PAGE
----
3. Fan Pages
Fan pages and application pages also received an overhaul in the new Facebook design. Previously, application’s “about” page – the page that shows the user information about your application, the developers, and allows users to leave reviews of your application – did not allow you to add external applications to an existing application about page. The new design allows you to do so. Previously, if you were running a marketing effort that included a Facebook application to advertise a product or event, you needed to create a separate fan page where users could upload photos and video, “fan” the page, and so on. Because Facebook has changed this format to allow application administrators to add external applications to application fan pages, you may decide to use the application fan page as the one destination for fans. This can cut out confusion on the part of the user, who may not understand why there are two fan pages for the same product or service.
To encourage engagement, you can enable discussion boards, reviews, photo and video galleries, wall posts and more, allowing your application fan page to be a community portal for the people who interact with your application.
4. Application Tab
In the new Facebook, users have the option of adding a shortcut to their favorite apps right on their profile. This allows them to jump right to the application, without having to dig through their application menu. You MUST set this option up in the application settings page. (It will ask you for a url for your tab page. If you leave this blank, the user will not be able to add your application as an application tab.)
The contents of the tab page (for example, tab.php) are not unlike the contents of your main canvas page. No special code is required, so you can basically just copy the code from your canvas page (minus the wide and narrow specs) and echo it out to the page.
The user’s mini-feed (or newsfeed) is a critical aspect of your Facebook application. Many people never browse the application directory, but instead primarily learn about new applications solely by seeing what their friends are interacting with. Some will be more apt to accept a direct invitation, and others won’t even need an invitation. They will see social actions posted to their friends newsfeed, and if they are compelled by the action or message, they will frequently add the application based simply on the fact that their friends are using it, and they trust their friends, so “it must be good”.
Social actions are displayed on the user’s profile “wall”, and also in the mini-feed page of their friends.
Facebook does have some restrictions on social action messages. For example, every application is limited to 10 social newsfeed messages per user per 24 hour period. If the user interacts with your application in a way that triggers newsfeed messages more than 10 times in a day, the subsequent newsfeed messages will simply not be displayed.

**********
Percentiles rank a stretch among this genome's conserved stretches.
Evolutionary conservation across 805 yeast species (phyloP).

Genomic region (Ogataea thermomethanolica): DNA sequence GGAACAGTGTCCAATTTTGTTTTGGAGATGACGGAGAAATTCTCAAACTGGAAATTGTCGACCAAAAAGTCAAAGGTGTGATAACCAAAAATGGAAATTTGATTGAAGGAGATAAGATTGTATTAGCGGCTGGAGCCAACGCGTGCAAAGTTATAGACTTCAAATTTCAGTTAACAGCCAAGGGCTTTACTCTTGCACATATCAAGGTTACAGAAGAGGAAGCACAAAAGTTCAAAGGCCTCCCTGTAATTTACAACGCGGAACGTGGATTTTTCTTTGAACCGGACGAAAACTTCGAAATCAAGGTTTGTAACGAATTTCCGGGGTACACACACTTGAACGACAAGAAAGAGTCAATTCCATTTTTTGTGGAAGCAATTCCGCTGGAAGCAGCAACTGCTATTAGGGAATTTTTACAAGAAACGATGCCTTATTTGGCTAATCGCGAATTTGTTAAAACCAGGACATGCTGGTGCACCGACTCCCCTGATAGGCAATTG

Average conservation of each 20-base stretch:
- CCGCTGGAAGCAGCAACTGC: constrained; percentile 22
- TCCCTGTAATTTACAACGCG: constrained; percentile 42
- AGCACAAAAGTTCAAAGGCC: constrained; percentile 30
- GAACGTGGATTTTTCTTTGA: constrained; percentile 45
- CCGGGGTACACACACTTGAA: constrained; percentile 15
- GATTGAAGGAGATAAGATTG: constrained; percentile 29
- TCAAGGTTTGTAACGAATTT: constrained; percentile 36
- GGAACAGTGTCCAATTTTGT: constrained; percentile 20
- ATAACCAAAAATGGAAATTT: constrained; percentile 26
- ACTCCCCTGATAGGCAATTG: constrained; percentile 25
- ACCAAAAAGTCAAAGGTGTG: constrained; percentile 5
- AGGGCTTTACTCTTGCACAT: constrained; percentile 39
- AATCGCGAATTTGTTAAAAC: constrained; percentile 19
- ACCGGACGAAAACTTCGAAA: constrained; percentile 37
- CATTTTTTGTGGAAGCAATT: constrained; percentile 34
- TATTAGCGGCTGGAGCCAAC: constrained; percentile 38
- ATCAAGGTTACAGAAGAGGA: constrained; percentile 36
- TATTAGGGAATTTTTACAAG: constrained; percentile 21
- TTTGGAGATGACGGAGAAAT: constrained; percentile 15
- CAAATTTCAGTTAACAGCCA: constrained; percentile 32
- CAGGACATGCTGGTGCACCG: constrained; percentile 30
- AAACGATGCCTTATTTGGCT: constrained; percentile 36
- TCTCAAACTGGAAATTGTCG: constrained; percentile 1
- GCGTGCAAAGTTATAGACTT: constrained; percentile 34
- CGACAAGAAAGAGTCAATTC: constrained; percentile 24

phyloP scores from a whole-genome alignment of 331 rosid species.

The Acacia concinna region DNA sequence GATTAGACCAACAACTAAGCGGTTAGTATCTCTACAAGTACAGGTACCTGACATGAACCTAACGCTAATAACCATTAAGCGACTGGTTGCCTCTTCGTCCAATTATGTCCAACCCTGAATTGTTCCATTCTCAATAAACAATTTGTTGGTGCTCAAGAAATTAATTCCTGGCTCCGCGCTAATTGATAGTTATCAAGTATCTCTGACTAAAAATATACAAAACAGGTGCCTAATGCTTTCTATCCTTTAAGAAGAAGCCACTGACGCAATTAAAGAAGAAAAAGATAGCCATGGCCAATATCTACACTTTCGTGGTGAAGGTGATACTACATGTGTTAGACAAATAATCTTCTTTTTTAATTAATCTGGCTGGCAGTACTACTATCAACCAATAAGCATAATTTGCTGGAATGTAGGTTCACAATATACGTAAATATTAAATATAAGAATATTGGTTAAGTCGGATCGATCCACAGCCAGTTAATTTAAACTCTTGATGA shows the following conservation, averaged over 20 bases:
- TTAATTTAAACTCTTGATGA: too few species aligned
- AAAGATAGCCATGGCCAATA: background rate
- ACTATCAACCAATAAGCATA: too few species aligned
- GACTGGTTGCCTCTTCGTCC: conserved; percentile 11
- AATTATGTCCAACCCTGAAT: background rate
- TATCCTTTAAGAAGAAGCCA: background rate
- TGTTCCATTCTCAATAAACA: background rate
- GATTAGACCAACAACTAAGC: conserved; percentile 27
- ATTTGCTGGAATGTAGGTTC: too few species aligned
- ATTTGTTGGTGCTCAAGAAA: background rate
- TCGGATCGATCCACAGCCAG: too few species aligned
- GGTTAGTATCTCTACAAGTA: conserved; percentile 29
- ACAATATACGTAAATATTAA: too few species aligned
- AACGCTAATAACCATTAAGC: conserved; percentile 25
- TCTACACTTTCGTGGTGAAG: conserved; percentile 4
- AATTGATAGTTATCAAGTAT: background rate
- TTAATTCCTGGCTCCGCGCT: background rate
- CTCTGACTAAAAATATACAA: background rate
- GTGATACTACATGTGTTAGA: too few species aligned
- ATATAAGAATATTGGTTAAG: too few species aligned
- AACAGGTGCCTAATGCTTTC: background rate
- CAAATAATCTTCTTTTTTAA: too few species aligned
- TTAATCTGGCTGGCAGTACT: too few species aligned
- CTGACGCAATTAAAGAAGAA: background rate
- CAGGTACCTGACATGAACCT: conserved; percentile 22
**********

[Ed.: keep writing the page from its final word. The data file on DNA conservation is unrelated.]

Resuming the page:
Additionally, the user must take an action that triggers the social action newsfeed item. For example, you could not have an application that adds a newsfeed item every 4 hours regardless of whether or not the user has interacted with the application that day. In the Mr. Right application, which was the source for many of the screenshots in this article, we wanted the fictional “boyfriend”, Mr. Right, to send the users gifts. Those gifts would then be inserted into the user’s minifeed, encouraging social actions. However since it would be against the Facebook terms of service to automatically fire off newsfeed items, we had to create a button in the application that allowed users to request that Mr. Right send them a gift. When they clicked on the “Let me give you something” button, the newsfeed was allowed, since the user took a specific action in the application to trigger it.
When planning your newsfeed items, be sure to make them interesting, relevant and FUN. If users feel as though your application is spamming them or their friends, they will be quick to uninstall it and never look back.
So in conclusion, there are a total of 6 application views you should be planning for:
- Widest – application canvas page
- Narrow – profile box (184 x 250)
- Wide – boxes tab (380 wide, can expand in height)
- Narrow – boxes tab (184 wide, can expand in height)
- Wide – fan page
- Widest – application tab
Additionally, each of these application views can deliver content based on:
- Whether or not the user has added (or “allowed”) the application
- Whether or not the user has added the application to their profile box
Ideally, you’ll want to tailor each of the box view variations based on the user states mentioned above. This potentially means designing 12 different box display variations. This may seem like a lot of work, however by taking the time to plan this out in advance, you’ll be sure to deliver truly tailored content to your users, making it more compelling for them to interact with your application and add it to their profile, putting it in a place where their friends will see it.
Customizing the view will deliver meaningful messages to users who have already allowed the application, and perhaps more importantly, can deliver a call to action for users who haven’t. For example:
- The user who has allowed the application will see a leaderboard of their friends, or information directly related to the way they have previously interacted with the application. (“Friends Leaderboard”, or “This is your Mr. Right”)
- The user who has not allowed the application and is viewing it on a friend’s profile will be given a call to action. (“To get your own Mr. Right, click here”)
Including social actions into the user’s newsfeed will also be a very effective way to leverage the viral aspects of Facebook applications. Carefully planned social action messages will pique the curiosity of the friends of the user who is interacting with it, making it far more likely that they will interact with it themselves.
And of course, you should make it as easy as possible for users to invite and engage their friends by integrating built-in “invite your friends” functionality, and (if it makes sense for your application) leaderboards or galleries that invite friendly competition between friends.
For more information on application planning, visit the Anatomy of an Application page on the Facebook Developer’s website. The Anatomy of an Application page also addresses some additional functions such as a media publisher that allows user to publish rich content to their profiles, although it may not be appropriate for all applications.
Don’t miss part two of this series, where we walk through creating a simple Facebook application based on the dicussion in this article.